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Characteristics and Dynamics of Density Fronts over the Inner to Midshelf under Weak Wind Conditions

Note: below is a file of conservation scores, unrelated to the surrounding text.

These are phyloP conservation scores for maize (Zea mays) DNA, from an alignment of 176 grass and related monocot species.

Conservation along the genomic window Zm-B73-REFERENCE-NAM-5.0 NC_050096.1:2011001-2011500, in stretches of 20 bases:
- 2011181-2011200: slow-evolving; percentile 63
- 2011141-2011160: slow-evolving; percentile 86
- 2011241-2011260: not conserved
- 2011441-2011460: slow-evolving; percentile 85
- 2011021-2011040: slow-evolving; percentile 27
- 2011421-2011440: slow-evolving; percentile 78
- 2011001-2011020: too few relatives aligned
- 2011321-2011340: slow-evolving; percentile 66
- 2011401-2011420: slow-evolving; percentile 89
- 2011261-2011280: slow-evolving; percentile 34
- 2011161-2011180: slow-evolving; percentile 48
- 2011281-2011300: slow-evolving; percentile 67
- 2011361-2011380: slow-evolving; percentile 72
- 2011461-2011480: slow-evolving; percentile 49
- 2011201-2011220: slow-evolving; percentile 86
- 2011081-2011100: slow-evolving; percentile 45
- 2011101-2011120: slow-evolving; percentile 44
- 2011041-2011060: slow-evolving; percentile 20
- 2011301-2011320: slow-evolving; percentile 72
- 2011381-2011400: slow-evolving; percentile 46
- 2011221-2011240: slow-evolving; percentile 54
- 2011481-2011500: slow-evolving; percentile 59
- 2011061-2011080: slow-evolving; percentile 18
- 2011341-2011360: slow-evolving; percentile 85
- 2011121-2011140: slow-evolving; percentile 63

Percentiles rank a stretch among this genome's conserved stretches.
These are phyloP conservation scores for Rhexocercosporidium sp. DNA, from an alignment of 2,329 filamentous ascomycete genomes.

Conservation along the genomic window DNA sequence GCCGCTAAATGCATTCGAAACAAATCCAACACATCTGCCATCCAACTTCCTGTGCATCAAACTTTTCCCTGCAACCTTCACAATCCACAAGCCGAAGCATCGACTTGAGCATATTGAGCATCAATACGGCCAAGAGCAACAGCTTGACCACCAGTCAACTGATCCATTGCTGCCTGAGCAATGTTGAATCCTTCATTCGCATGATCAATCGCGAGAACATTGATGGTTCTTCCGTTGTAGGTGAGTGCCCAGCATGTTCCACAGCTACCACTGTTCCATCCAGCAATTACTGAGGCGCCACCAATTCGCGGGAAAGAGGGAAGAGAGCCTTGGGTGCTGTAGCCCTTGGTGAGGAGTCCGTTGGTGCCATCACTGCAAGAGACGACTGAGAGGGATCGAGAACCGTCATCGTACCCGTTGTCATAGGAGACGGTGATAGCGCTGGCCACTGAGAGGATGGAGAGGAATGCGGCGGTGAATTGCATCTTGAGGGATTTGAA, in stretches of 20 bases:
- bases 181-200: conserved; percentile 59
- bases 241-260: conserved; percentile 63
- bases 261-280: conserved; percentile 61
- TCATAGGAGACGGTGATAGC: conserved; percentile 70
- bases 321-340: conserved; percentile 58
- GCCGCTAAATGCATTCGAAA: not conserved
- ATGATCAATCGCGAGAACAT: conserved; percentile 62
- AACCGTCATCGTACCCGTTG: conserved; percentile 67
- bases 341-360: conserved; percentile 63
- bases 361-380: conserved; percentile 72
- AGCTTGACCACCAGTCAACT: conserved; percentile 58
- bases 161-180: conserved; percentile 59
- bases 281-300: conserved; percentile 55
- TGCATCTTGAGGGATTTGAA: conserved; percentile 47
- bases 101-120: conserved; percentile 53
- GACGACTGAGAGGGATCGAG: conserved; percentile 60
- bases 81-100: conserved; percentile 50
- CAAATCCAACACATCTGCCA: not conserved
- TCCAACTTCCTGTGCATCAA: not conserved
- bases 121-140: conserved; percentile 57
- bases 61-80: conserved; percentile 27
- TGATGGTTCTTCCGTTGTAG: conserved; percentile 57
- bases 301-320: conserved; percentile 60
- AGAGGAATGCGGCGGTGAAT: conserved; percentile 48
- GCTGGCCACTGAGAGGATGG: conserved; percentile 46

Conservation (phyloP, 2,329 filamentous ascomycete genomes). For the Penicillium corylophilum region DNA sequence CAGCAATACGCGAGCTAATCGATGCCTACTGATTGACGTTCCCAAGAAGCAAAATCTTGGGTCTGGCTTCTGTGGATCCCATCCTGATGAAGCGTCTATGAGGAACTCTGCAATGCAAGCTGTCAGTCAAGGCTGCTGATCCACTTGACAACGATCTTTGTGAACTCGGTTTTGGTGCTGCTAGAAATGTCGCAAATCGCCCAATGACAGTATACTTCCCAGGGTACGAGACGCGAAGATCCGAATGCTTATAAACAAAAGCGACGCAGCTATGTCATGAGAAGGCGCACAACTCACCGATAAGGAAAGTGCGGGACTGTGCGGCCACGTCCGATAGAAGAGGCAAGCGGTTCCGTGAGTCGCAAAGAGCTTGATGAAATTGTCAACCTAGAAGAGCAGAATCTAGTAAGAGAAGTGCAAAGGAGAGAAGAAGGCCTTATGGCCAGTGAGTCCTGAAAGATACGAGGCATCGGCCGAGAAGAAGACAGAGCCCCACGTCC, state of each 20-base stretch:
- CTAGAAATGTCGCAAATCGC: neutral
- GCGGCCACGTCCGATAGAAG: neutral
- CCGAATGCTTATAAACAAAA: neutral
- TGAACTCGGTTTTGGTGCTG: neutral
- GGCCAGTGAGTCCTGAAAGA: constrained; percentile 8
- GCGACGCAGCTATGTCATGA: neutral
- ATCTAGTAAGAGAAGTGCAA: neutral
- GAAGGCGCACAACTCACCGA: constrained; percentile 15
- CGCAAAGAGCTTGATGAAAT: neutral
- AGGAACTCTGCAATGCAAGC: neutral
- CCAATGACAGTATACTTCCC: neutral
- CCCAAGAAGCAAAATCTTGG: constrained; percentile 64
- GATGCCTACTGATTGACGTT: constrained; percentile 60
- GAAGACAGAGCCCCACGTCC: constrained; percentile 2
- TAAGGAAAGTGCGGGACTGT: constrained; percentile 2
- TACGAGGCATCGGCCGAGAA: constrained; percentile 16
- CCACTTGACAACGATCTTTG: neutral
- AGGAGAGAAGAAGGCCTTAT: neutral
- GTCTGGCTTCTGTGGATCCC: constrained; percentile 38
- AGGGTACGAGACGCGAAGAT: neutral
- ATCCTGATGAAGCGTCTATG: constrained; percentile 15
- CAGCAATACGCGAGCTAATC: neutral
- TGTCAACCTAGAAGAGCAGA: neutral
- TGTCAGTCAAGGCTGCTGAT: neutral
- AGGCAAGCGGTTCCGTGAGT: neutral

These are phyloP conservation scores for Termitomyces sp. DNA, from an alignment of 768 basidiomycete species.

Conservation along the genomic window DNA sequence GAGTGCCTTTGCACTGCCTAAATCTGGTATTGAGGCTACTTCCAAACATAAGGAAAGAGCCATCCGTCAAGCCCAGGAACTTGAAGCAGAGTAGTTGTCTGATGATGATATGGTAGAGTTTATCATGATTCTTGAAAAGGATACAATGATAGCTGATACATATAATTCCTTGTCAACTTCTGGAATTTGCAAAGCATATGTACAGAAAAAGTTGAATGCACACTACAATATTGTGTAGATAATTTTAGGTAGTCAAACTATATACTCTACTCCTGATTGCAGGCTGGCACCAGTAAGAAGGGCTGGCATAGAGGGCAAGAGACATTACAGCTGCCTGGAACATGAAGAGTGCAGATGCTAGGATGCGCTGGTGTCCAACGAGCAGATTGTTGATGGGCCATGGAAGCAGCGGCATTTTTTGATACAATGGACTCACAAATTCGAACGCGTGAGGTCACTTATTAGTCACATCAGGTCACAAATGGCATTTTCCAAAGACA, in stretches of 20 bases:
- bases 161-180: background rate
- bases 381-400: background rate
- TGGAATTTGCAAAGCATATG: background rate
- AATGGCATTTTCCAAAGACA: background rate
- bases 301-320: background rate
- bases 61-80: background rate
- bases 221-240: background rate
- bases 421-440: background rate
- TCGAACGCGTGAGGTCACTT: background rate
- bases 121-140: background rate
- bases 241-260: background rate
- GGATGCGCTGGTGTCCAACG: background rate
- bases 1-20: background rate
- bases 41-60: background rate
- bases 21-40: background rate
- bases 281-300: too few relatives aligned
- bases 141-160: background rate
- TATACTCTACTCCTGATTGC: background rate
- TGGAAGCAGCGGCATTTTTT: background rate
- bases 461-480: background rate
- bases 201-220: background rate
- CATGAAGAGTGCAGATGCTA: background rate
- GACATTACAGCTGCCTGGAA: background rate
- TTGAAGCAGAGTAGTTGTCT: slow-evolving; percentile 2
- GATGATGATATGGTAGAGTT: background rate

AbstractHere, we explore the kinematics and dynamics of coastal density fronts (within 10 km from shore and <30-m depth), identified using an edge detection algorithm, in a realistic high-resolution model of the San Diego Bight with relatively weak winds and small freshwater input. The density fronts have lengths spanning 4–10 km and surface density gradients spanning 2–20 × 10−4 kg m−4. Cross-shore-oriented fronts are more likely with northward subtidal flow and are 1/3 as numerous as alongshore-oriented fronts, which are more likely with onshore surface baroclinic diurnal flow. Using a subset of the cross-shore fronts, decomposed into cross-front mean and perturbation components, an ensemble front is created. The ensemble cross-front mean flow is largely geostrophic in the cross- and alongfront directions. The ensemble cross-shore front extends several kilometers from shore, with a distinct linear front axis and downwelling (upwelling) on the dense (light) side of the front, convergent perturbation cross-front flow within the upper 5 m, strengthening the ensemble front. Vertical mixing of momentum is weak, counter to the turbulent thermal wind mechanism. The ensemble cross-shore front resembles a gravity current and is generated by a convergent strain field acting on the large-scale density field. The ensemble front is bounded by the shoreline and is alongfront geostrophic and cross-front ageostrophic. This contrasts with the cross-front geostrophic and alongfront ageostrophic balances of classic deformation frontogenesis, but is consistent with semigeostrophic coastal circulation.

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